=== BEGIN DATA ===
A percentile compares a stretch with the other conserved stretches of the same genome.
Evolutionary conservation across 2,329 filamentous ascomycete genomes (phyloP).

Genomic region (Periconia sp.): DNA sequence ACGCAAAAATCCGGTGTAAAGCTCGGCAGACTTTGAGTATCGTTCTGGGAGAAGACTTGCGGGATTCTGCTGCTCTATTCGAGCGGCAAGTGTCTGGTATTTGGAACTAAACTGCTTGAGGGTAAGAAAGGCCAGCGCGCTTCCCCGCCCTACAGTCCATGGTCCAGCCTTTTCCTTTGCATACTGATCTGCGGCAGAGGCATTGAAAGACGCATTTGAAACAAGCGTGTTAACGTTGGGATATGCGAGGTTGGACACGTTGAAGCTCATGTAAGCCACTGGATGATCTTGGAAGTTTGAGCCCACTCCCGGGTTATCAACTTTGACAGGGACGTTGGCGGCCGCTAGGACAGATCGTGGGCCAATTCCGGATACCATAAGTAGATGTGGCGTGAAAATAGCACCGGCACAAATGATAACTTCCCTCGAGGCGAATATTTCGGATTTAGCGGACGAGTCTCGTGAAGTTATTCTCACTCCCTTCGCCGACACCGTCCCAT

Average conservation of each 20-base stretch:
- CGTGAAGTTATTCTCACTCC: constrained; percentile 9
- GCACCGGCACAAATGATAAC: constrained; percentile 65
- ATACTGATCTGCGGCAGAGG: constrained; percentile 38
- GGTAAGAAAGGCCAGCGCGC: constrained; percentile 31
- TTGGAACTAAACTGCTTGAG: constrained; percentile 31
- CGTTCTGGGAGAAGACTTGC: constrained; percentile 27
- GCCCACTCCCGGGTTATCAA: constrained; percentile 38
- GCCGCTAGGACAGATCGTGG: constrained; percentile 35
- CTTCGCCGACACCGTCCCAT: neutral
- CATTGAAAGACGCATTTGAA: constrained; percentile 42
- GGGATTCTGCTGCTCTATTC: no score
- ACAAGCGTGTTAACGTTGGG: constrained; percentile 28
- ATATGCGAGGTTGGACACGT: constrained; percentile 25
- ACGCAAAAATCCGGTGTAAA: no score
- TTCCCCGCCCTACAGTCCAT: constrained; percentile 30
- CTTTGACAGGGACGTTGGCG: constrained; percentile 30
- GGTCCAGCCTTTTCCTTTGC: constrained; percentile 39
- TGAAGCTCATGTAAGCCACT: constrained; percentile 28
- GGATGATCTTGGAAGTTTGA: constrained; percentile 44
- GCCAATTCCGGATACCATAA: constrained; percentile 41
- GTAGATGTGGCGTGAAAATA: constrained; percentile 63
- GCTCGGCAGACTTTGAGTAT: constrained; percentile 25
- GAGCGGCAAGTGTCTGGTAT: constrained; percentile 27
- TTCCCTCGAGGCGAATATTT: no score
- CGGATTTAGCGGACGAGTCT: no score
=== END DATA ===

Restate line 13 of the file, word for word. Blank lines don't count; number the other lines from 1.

- CTTCGCCGACACCGTCCCAT: neutral